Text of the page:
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Thursday, 27 December 2012

Final Symphony - Featuring Music from Final Fantasy VI, VII, and X! (If you have £30)

Woops, it's been a while since I've posted - but stumbled upon some news that might excite a few readers.

Music from Final Fantasy VI, VII, and X will be played at the 'Final Symphony' in London, May 2013, by the London Symphony Orchestra. It is hoped they will follow the same success as the award winning Symphonic Fantasies events last year and in 2009, covering various Square Enix titles such as Kingdom of Hearts, Chrono Tiger, and Secret of Mana.  Benyamin Nuss will be returning as a soloist to the orchestra, after preforming at the previous events exceptionally.

If you're not in the UK, they'll also be performing in Wuppertal, Germany. If this sounds like your kind of dream event, I would defiantly recommend doing a quick search to see if they'll be coming your way.

Tickets are expensive - from £30 to £65, and are already selling well particularly in Germany. This is an event only for the core fans of Final Fantasy, who are keen on the sound of a well organised orchestra.

Saturday, 1 December 2012

BIGBANG heads to.. Wembley???

Five years ago it'd be completely unheard of - a major Kpop band selling out in London?! But the Hallyu wave is at it's peek, and sure enough, BIGBANG managed to sell out a concert at Wembley stadium within 10 minutes.

In fact, it was so popular, there will be ANOTHER another concert at the same venue the day after! And guess what, that sold out to.

And how much were these tickets?


Yup, fans are crazy enough to fork out for massively overpriced tickets, because the option to miss the opportunity of seeing one of the biggest Korean bands was unacceptable. Is this the start of a happy future of kpop bands visiting the UK, or is this the highest peak the Hallyu wave can ever reach?

Lets consider the moment, when Korean music hit the UK media with the famous 'Gangnam Style'. Love it or loathe it - it reached number #1 in the UK charts, and has been the subject of international attention. Celebrities, politicians, and general media has been keen on associating themselves with the dance. What effect has this on the general public in regards to Kpop music? Well, there are two sides you can take for that question.

The Optimistic View
 Because of Gangnam style, people are more likely to look at other sources of kpop.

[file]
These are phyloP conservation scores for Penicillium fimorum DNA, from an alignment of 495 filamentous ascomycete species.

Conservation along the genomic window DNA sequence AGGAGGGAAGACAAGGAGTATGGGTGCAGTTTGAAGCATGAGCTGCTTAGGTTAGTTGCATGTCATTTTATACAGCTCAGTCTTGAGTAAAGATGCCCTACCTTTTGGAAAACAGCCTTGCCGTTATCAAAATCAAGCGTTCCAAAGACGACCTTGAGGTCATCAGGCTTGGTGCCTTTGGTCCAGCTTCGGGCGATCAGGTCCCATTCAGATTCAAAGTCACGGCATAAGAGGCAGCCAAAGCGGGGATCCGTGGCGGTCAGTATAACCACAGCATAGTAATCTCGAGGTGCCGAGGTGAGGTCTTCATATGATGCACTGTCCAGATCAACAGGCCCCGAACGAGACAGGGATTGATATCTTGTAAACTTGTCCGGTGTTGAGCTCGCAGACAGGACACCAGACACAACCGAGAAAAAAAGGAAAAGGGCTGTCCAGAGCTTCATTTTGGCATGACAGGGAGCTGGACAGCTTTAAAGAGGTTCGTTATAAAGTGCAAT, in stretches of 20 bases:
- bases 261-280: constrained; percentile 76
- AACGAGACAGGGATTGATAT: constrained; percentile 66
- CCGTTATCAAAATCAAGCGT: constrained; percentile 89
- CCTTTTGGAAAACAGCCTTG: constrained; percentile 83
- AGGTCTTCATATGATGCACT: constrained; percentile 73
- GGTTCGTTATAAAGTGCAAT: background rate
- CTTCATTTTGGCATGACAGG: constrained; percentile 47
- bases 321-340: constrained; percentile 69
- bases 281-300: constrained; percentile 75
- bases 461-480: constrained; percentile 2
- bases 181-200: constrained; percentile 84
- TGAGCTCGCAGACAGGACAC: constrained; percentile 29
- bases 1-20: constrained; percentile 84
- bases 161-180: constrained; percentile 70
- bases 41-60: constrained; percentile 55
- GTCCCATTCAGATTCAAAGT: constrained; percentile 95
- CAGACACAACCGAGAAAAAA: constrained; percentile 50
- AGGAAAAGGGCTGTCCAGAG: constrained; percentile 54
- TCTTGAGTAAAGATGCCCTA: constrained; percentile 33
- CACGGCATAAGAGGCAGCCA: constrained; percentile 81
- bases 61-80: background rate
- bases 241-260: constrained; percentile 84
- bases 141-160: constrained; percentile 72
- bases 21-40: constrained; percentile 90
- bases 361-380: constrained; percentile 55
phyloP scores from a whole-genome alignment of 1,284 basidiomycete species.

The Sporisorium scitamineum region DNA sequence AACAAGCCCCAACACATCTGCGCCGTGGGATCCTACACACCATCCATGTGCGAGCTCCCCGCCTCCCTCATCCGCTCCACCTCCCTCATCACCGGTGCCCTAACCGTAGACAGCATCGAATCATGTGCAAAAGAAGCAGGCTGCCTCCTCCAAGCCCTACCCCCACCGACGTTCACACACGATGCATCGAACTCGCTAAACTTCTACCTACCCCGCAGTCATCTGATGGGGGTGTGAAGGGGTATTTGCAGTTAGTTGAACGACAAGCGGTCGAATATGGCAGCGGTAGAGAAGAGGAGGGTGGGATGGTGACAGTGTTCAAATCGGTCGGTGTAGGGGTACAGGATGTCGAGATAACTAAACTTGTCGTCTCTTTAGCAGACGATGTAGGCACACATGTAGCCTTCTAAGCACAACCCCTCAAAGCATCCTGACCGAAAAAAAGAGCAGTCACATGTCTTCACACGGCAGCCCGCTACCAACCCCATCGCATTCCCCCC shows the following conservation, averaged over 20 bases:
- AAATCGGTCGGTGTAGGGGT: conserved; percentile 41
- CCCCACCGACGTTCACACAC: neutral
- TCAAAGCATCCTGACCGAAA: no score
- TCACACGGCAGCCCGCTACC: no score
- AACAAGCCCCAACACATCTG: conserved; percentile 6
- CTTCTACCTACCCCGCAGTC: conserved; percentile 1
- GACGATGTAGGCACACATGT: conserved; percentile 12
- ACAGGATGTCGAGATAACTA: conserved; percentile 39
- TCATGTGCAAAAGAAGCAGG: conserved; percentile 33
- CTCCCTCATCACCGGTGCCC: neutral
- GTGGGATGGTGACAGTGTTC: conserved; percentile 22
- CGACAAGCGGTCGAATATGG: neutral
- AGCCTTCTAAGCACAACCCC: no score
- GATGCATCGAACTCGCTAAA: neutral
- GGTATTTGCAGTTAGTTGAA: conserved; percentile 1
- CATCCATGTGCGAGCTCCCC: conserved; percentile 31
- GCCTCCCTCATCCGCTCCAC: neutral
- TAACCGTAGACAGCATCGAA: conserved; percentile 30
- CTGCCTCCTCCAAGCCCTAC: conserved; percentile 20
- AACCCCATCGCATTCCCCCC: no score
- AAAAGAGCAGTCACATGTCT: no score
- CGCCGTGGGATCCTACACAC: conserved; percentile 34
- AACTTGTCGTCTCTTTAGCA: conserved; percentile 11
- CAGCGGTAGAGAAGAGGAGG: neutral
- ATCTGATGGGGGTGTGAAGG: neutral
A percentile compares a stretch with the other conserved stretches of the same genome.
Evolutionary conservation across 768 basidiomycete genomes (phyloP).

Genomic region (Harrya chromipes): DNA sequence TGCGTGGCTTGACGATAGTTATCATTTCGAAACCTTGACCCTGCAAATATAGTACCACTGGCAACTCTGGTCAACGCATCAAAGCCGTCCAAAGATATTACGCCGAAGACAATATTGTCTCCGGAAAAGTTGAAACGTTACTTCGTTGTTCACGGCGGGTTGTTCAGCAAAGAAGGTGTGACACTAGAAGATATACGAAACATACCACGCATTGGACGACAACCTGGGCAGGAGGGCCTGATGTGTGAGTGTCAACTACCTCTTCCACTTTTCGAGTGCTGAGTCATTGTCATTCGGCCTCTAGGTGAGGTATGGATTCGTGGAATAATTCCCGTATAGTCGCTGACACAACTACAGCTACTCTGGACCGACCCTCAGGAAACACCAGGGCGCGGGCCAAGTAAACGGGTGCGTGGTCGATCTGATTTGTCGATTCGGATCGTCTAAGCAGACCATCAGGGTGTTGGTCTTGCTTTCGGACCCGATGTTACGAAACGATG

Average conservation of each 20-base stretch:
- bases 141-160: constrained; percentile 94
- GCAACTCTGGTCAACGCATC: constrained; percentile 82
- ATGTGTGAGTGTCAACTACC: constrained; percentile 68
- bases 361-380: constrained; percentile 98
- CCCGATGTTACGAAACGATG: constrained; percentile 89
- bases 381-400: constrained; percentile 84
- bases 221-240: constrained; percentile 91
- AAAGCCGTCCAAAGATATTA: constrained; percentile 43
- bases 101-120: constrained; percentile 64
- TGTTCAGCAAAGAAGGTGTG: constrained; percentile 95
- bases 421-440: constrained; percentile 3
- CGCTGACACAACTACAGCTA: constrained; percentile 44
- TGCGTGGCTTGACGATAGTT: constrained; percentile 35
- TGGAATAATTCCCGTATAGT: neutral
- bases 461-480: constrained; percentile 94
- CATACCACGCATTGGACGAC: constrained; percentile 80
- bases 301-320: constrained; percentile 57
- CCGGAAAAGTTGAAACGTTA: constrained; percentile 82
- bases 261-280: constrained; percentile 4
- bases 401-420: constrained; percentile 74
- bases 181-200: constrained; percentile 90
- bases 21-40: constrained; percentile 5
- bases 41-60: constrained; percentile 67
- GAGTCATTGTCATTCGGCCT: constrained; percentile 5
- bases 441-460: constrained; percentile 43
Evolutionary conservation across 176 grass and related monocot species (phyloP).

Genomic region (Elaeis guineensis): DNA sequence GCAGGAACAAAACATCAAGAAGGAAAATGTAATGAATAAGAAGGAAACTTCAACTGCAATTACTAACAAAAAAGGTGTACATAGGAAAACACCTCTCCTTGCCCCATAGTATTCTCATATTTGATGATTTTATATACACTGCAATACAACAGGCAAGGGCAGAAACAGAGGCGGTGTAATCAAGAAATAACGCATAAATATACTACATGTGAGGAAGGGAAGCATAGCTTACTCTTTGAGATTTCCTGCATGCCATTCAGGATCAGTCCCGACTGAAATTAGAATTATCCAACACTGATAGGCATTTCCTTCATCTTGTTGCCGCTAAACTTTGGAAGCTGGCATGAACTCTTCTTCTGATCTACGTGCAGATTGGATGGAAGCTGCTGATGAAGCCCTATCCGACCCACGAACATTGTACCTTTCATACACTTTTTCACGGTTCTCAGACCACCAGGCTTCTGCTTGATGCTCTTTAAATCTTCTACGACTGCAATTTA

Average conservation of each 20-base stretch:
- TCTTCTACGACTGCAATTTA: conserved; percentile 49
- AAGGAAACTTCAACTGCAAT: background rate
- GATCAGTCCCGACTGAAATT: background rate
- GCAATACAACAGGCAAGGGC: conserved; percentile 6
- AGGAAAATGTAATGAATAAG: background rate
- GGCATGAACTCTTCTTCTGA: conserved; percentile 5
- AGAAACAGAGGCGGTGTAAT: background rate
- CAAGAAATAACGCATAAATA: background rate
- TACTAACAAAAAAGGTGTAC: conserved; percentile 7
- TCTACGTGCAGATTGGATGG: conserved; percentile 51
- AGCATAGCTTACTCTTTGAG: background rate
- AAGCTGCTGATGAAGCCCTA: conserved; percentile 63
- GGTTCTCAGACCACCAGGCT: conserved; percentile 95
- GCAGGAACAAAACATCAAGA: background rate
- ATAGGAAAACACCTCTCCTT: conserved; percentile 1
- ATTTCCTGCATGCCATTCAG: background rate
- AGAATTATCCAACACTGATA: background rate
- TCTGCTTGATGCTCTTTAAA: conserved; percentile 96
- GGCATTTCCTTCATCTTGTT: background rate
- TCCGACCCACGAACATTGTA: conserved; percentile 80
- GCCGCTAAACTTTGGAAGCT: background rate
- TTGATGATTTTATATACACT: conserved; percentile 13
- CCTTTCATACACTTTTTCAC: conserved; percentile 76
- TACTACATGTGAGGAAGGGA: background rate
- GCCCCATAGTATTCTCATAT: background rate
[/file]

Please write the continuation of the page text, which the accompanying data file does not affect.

The Realist View
 Because of Gangnam style, people will associate ALL kpop with Gangnam style, and still won't break into the Kpop market.

Will Kpop ever be taken seriously? Predictions can only be made on sketchy grounds. Here's another; Do we want Kpop to be taken seriously by the public? Think carefully on this one.


Am I the only one cringing? No?
It's not that I want kpop to not be enjoyed with international success.
But this Hallyu wave is brewing an issue here that is quite unsettling.
Greed. The craving for blood. Total insanity.

Kpop fans are turning into monsters.
Ooo, did I just say that?
Please don't kill me yet and let me finish.

Lets take Britian for example.
Kpop obviously has a lot of fans for two Wembley Big Bang concerts. And that's great! The sheer mass of fangirl and fanboy brings the bands to the UK, bands I never thought I'd ever see.
But a lot of these fans don't really get kpop, and treat this as normal pop.
There is a reason why I don't like normal pop.
Okay, several reasons.
But the sheer idolism and fanbase is a massive turn off.

And while Korean idolism can be crazy, British idolism can be just as insane. Screaming at their idols in public, even hugging them - which is considered completely out of order in South Korea. You do not glomp members of Exo-K, even if they're you're bias. At least ask. These girls didn't.

A lot of people in the western world do not understand or get the culture behind the music, and that's well... Quite embarassing. I'm not Korean, nor have I been to S.Korea. At the end of the day, I don't even know much about the culture. But something doesn't sit right when I hear people talk to kpop as if they know and understand it well.

Am I just being touchy that my hidden gem has been discovered?

I'll leave you with this:
Do we need an understanding of culture to enjoy and appreciate music, and go to concerts? Or is it unfair to ask the public to mould themselves to the rules of other cultures, and that it is the arriving culture that must mould themselves to their audience? What do you think?